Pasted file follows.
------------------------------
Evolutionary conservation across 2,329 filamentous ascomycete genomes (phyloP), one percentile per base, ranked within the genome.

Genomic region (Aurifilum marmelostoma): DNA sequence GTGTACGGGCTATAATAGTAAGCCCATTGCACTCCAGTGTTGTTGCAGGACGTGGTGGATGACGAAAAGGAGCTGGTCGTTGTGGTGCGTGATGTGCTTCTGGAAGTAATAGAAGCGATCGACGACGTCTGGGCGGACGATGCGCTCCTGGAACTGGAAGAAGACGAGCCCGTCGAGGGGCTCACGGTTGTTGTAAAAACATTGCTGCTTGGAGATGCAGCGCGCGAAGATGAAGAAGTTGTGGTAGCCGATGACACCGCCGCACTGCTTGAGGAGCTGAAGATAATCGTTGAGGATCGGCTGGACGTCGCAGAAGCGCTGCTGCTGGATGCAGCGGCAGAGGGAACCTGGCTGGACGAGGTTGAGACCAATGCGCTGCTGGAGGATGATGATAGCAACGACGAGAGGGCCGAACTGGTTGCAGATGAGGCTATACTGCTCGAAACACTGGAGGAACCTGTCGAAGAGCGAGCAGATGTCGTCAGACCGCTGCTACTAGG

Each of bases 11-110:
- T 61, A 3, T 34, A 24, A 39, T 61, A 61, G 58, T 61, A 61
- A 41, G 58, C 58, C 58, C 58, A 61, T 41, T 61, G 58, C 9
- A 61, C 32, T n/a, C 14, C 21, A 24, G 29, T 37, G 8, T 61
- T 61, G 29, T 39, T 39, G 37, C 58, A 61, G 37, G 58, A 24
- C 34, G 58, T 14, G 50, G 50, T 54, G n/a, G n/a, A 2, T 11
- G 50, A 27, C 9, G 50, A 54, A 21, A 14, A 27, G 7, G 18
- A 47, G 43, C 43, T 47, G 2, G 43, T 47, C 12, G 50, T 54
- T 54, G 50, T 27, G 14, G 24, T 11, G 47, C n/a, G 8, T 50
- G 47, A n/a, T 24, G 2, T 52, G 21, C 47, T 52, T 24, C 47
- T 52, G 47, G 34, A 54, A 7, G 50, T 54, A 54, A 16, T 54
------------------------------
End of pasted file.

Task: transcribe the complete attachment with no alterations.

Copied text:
Evolutionary conservation across 2,329 filamentous ascomycete genomes (phyloP), one percentile per base, ranked within the genome.

Genomic region (Aurifilum marmelostoma): DNA sequence GTGTACGGGCTATAATAGTAAGCCCATTGCACTCCAGTGTTGTTGCAGGACGTGGTGGATGACGAAAAGGAGCTGGTCGTTGTGGTGCGTGATGTGCTTCTGGAAGTAATAGAAGCGATCGACGACGTCTGGGCGGACGATGCGCTCCTGGAACTGGAAGAAGACGAGCCCGTCGAGGGGCTCACGGTTGTTGTAAAAACATTGCTGCTTGGAGATGCAGCGCGCGAAGATGAAGAAGTTGTGGTAGCCGATGACACCGCCGCACTGCTTGAGGAGCTGAAGATAATCGTTGAGGATCGGCTGGACGTCGCAGAAGCGCTGCTGCTGGATGCAGCGGCAGAGGGAACCTGGCTGGACGAGGTTGAGACCAATGCGCTGCTGGAGGATGATGATAGCAACGACGAGAGGGCCGAACTGGTTGCAGATGAGGCTATACTGCTCGAAACACTGGAGGAACCTGTCGAAGAGCGAGCAGATGTCGTCAGACCGCTGCTACTAGG

Each of bases 11-110:
- T 61, A 3, T 34, A 24, A 39, T 61, A 61, G 58, T 61, A 61
- A 41, G 58, C 58, C 58, C 58, A 61, T 41, T 61, G 58, C 9
- A 61, C 32, T n/a, C 14, C 21, A 24, G 29, T 37, G 8, T 61
- T 61, G 29, T 39, T 39, G 37, C 58, A 61, G 37, G 58, A 24
- C 34, G 58, T 14, G 50, G 50, T 54, G n/a, G n/a, A 2, T 11
- G 50, A 27, C 9, G 50, A 54, A 21, A 14, A 27, G 7, G 18
- A 47, G 43, C 43, T 47, G 2, G 43, T 47, C 12, G 50, T 54
- T 54, G 50, T 27, G 14, G 24, T 11, G 47, C n/a, G 8, T 50
- G 47, A n/a, T 24, G 2, T 52, G 21, C 47, T 52, T 24, C 47
- T 52, G 47, G 34, A 54, A 7, G 50, T 54, A 54, A 16, T 54